An appeals court in Arizona ruled this week that a coalition of racial justice groups can pursue a lawsuit against 26 Republican state lawmakers accused of breaking Arizona’s open meetings law at a 2019 policy summit of the American Legislative Exchange Council (ALEC).
ALEC is the powerful pay-to-play forum that brings hundreds of conservative lawmakers together with far-right activists and corporate lobbyists to craft conservative policies for state legislatures, many of which are actually passed into law. The Arizona ruling is a preliminary legal victory for racial justice activists who have long fought ALEC-sponsored legislation that they say disproportionately harms communities of color while safeguarding corporate power and white supremacy.
A unique state open meetings law in Arizona provided an opening for the activists to challenge the 26 lawmakers who attended the 2019 national ALEC summit held in central Arizona — and test ALEC’s controversial policymaking process in court. The lawsuit argues that enough lawmakers from five committees in the Arizona state legislature attended the ALEC summit to represent a quorum, or the minimum number of committee members necessary to conduct official business and make decisions.
Deliberating and drafting “model bills” at the ALEC summit — a process designed to “imitate” the actual legislative process — is essentially the first step toward introducing legislation in the legislative committees, the groups argue, and the fact that it happens behind closed doors violated a broad state law requiring that meetings of governing bodies be open to the public. The lawmakers’ move to dismiss the lawsuit was rejected by the appeals court this week, and the case was sent back to a state trial court, according to the Center for Constitutional Rights.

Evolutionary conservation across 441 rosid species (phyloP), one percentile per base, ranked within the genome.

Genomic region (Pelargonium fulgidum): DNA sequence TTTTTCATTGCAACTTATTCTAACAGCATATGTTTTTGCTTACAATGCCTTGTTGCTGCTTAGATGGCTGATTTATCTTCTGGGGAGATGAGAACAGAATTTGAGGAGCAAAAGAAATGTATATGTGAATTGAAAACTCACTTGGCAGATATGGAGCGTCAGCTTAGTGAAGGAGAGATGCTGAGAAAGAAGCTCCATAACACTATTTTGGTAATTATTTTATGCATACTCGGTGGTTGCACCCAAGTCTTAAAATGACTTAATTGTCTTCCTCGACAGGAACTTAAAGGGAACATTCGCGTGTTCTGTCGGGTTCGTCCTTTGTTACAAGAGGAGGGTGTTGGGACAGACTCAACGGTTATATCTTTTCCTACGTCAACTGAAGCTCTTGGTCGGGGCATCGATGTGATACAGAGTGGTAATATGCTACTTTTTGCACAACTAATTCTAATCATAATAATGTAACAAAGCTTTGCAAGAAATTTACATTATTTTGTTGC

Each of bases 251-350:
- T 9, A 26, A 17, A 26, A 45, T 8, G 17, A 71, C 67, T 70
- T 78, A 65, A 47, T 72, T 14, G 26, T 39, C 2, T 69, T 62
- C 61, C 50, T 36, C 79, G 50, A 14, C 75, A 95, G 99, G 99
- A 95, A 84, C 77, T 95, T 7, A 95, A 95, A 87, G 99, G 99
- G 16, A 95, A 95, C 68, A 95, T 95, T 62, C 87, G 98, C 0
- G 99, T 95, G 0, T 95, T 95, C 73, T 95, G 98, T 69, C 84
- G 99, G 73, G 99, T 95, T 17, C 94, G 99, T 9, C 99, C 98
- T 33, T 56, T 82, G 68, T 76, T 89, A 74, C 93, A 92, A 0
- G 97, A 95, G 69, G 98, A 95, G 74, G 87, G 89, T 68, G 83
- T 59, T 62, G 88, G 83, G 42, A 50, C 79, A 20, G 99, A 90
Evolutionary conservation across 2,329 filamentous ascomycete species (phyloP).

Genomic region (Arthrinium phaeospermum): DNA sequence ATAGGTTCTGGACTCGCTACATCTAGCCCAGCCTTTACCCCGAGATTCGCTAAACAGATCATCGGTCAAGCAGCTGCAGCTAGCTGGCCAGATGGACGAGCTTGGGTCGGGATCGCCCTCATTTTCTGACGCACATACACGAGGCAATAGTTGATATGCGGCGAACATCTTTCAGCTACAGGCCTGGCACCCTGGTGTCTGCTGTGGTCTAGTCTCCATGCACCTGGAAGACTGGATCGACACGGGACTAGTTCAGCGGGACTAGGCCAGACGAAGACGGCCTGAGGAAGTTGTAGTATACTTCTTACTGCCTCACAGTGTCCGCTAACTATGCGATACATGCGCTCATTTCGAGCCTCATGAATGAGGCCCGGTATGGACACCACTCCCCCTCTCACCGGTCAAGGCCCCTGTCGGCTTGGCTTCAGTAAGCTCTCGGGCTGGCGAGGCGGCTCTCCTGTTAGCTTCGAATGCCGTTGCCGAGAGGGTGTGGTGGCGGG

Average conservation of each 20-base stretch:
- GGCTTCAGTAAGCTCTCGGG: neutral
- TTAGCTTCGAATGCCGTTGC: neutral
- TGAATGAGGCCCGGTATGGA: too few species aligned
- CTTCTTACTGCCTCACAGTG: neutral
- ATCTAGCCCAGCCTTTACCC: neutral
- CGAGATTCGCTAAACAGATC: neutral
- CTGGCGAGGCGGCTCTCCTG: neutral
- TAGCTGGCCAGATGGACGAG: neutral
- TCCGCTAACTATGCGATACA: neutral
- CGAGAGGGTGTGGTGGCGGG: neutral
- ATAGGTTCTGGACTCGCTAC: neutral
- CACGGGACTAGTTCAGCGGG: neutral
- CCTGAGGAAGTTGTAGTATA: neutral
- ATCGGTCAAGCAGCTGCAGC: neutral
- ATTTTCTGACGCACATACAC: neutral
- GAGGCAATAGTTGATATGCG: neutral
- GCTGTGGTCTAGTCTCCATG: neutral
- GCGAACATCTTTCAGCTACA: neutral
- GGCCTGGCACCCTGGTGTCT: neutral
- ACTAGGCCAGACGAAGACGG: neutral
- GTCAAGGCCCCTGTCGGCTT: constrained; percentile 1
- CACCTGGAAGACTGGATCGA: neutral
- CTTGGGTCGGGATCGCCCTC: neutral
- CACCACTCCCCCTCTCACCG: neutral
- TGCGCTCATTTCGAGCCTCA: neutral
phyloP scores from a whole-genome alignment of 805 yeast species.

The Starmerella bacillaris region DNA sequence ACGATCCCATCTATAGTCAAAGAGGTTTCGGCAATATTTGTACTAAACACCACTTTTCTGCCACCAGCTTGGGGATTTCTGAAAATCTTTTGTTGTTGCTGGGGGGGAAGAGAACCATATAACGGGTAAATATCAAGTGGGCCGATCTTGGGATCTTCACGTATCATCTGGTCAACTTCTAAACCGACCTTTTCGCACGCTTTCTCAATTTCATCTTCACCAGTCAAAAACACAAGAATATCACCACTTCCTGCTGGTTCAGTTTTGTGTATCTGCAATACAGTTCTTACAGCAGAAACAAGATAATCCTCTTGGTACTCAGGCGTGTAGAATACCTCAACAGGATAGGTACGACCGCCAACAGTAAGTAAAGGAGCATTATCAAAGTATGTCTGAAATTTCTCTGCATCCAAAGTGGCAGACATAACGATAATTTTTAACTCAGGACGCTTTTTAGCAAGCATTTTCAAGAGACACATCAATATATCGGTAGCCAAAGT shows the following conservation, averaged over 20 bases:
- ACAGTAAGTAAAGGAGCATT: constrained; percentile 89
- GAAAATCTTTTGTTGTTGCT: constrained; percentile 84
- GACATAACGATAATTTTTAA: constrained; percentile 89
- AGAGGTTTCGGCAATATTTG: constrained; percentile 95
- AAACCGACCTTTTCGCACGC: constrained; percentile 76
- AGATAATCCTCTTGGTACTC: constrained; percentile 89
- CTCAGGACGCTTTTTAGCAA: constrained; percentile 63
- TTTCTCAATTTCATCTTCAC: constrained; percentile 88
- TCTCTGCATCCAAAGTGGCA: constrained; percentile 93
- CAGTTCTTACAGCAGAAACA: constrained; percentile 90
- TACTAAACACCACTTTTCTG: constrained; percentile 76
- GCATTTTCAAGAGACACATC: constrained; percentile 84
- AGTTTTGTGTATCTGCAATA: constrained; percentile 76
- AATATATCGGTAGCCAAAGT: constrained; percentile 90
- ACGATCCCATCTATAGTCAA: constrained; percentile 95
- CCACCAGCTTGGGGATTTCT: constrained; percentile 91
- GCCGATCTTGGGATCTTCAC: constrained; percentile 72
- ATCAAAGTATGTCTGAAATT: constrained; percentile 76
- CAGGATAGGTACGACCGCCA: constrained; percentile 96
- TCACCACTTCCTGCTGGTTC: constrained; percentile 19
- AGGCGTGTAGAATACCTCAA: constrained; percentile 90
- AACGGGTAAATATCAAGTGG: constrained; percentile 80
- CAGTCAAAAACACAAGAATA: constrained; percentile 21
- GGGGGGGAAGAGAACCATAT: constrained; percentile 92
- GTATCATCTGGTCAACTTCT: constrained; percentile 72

Natally Cruz, interim Director of Puente Human Rights Movement, another plaintiff in the case, said the ruling “marks the turning of the tide.”
“For decades, ALEC and the captured lawmakers it associates with have corrupted the lawmaking process to advance a capitalist white supremacist agenda that has attacked Latinx, Black, Brown, Queer, and many other communities all across the U.S. without facing any form of accountability,” Cruz said in a statement.
The lawsuit also asks the court to make all notes and materials from the 2019 summit public and enjoin lawmakers from attending ALEC meetings behind closed doors in the future. Jacinta Gonzalez, senior organizer at Mijente, a Latinx rights organization that is a plaintiff in the lawsuit, said the ruling confirms what communities have been saying for years: Corporate lawmakers must follow the law and let people enter the rooms where decisions are made “about the future of our lives.”
“ALEC is really the place where the far-right and corporations can come together to create policy that is against human rights on multiple levels,” Gonzalez said in an interview.